Speculative reporting: Media fanning recession fears
On July 4, Jeanine Aversa of the Associated Press gave Americans an Independence Day gift: the news that “[t]he nation lost jobs for a sixth month in a row in June, a storm of pink slips drenching this year’s July Fourth holiday for more than 60,000 Americans and leaving thousands more worried about the future.”
She continued: “Weighed down by energy prices and the housing crisis, employers laid off workers in stores, factories and forsaken building sites. With more job cuts expected in coming months, there’s growing concern that many people will pull back on their spending later this year when the bracing effect of the tax rebates fades, dealing a dangerous setback to the shaky economy. These worries are rekindling recession fears.”
So what’s wrong with this story? Well, it is not objective or neutral; it is laced with opinion, bias and loaded words and phrases.
Consider the phrase “a storm of pink slips drenching this year’s July Fourth holiday,” which conveys the clear implication that the sky is falling, and the phrase ending that sentence, “leaving thousands more worried about the future,” might be true, or might not be. It isn’t substantiated, and beyond that is not necessary to telling us about job losses. This sentence could have been written this way: “The nation lost more than 60,000 jobs in June, the sixth month in a row of job losses.” That is factual, absent any opinion or other unnecessary language, and tells us what we need to know.
The story then speculates that “there’s growing concern that many people will pull back on their spending later this year,” and adds that “[t]hese worries are rekindling recession fears.” Really? How do you know that, Ms. Aversa; where’s the attribution? Whose fears are you referring to: your fears, the American people’s fears? It doesn’t matter that many readers believe her assertion is correct, what matters is whether her assertion actually is correct. She doesn’t backup the statement, and it therefore has no business in an objective news story.
The story also leaves important information that would put the jobs loss in perspective until later, after the writer has raised the reader’s concerns and biased his or her perspective. Eventually, we learn that despite the job losses “[t]he jobless rate held steady at 5.5 percent after jumping in May. Did the jobless rate not move up because 62,000 jobs wasn’t a big enough change to kick the rate up another tenth of a point? Or were there enough new jobs created to balance out the job losses? We really don’t know.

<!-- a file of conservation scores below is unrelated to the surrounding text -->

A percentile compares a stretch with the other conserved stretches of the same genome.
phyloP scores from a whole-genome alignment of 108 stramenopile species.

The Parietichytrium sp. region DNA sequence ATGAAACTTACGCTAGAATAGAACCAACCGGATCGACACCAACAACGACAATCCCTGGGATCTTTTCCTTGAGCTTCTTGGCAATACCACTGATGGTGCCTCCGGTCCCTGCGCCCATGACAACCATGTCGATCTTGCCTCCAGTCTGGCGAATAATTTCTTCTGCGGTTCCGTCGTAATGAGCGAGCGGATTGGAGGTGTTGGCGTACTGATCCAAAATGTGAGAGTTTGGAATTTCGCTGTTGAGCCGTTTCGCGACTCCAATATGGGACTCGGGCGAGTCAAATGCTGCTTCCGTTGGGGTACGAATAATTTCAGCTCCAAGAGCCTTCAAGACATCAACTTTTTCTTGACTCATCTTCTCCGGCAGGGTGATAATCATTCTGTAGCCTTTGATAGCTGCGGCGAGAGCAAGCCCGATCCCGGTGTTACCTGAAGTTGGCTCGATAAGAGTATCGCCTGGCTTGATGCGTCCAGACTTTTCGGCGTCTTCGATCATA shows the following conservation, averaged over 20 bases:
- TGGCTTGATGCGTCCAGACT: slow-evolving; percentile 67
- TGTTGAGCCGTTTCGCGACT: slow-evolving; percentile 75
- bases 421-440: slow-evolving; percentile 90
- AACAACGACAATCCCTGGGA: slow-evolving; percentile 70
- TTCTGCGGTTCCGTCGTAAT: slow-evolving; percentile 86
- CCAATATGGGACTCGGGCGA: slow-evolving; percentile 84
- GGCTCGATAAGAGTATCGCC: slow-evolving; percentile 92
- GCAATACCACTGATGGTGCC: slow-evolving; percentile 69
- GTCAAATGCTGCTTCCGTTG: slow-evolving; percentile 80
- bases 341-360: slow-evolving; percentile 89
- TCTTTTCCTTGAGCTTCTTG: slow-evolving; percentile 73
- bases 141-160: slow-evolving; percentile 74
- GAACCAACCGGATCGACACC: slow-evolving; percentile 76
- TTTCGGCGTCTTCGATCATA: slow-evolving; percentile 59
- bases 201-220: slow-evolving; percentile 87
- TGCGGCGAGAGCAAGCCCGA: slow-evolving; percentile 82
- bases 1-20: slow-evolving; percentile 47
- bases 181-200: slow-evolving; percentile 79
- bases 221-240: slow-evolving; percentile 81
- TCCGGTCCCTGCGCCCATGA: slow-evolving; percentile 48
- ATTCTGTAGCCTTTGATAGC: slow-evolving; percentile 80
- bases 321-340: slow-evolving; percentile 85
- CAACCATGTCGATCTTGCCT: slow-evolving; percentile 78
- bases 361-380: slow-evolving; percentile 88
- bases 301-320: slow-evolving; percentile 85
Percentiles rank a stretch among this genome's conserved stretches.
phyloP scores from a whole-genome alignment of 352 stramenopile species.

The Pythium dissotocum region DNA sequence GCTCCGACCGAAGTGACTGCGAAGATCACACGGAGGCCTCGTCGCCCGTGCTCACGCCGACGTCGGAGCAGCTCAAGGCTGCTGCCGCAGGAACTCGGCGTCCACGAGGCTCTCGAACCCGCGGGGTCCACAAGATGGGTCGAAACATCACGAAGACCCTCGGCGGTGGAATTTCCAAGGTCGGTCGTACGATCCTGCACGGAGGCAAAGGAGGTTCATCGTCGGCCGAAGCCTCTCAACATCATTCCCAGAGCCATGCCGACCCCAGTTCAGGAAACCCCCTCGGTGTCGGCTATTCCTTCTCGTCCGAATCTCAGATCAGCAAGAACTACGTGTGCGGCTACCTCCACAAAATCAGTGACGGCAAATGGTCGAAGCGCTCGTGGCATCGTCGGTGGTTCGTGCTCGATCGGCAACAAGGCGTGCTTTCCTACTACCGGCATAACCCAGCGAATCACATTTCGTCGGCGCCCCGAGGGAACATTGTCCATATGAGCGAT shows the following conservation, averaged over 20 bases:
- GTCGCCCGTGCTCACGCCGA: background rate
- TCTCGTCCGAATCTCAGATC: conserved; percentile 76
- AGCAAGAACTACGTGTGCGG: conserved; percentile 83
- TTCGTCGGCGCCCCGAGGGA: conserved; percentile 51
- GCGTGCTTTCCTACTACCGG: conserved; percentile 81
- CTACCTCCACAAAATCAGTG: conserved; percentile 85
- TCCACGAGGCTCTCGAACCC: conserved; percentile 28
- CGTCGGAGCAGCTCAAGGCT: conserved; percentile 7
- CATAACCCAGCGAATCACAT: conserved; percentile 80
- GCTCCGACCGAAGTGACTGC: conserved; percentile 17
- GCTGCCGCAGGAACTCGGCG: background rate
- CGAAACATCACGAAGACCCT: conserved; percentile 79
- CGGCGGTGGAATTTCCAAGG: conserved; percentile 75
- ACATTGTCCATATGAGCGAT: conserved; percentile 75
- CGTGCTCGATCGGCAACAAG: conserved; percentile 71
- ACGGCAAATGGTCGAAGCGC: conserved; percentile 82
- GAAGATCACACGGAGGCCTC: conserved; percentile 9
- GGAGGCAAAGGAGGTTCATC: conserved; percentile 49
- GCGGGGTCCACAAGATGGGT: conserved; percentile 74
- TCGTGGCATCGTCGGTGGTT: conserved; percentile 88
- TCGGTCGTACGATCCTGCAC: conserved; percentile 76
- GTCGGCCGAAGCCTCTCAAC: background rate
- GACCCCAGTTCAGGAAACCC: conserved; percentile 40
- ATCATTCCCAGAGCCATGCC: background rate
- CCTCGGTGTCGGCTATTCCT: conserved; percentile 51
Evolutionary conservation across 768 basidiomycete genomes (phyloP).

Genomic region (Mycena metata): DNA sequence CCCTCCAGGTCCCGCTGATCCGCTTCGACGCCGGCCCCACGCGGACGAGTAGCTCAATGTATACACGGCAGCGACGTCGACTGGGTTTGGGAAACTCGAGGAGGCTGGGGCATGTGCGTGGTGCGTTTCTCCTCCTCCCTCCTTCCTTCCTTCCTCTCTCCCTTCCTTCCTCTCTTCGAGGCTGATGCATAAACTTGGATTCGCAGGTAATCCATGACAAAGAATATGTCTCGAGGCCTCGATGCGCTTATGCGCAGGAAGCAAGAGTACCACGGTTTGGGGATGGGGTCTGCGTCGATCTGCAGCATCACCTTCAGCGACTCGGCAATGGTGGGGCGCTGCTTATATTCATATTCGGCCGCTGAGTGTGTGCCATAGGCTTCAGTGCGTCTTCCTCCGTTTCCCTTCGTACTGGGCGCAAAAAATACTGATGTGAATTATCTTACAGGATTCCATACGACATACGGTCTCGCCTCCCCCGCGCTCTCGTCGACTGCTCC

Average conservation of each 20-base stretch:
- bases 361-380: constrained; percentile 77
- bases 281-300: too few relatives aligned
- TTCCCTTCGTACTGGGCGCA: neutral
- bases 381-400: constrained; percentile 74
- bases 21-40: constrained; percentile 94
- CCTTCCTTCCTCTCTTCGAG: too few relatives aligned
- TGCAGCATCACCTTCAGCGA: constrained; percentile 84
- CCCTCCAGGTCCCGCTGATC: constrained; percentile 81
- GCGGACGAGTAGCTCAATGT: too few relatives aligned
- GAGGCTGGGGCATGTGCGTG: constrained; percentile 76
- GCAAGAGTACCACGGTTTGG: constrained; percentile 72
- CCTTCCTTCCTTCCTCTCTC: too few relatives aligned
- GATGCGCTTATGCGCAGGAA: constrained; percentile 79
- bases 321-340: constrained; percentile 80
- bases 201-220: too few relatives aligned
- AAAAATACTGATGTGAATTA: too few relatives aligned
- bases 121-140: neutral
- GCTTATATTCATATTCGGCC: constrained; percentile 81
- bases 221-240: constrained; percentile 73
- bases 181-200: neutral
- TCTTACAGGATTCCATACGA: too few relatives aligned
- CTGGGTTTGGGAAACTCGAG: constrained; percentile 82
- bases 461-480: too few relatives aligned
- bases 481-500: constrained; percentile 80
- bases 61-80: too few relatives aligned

Ms. Aversa then adds that the jobless rate jumped “in May by the most in two decades,” and said that, furthermore, “June’s jobless rate was considerably higher than the 4.6 percent of a year ago.” She does not tell us that the 5.5 percent jobless rate is only a half point above the level that is considered full employment, or that the 4.6 percent rate she alluded to is a good jobless rate that has not been lower since the first half of 2001. She also neglected to tell us that in the months following 9-11 the jobless rate rose to around 6.3 percent, and that since then it fell steadily until early 2007. She also passed up the opportunity to tell readers that the Commerce Department reported in late June that after-tax disposable incomes jumped by 5.7 percent in May, the biggest one-month gain since May 1975, and that after removing the effects of higher gasoline and other products, inflation-adjusted spending rose by a solid 0.4 percent, the best performance since last August.
This is just one more in a long and undistinguished series of misreported economic stories. News items from as far back as last fall claimed the
The news media shouldn’t tell fairy tales about how good things are when they aren’t very good, of course, but it also shouldn’t tell us that things are worse than they really are. However, sometimes journalistic propriety takes a back seat to making a story more interesting, or burnishing a reporter’s reputation. For example, Ms. Aversa’s opening sentence is certainly more interesting than my version, even if hers contains untruths, half-truths, and speculation.
News doesn’t have to be interesting; it only has to be accurate and objective. Much of what passes for news from the mainstream media is chock full of opinion and speculation. When the media broadly reports economic conditions as worse than they really are, or, as in the case of this story, reports news in a way that creates a false impression in the mind of the reader, there will certainly be a negative effect on how people think and act.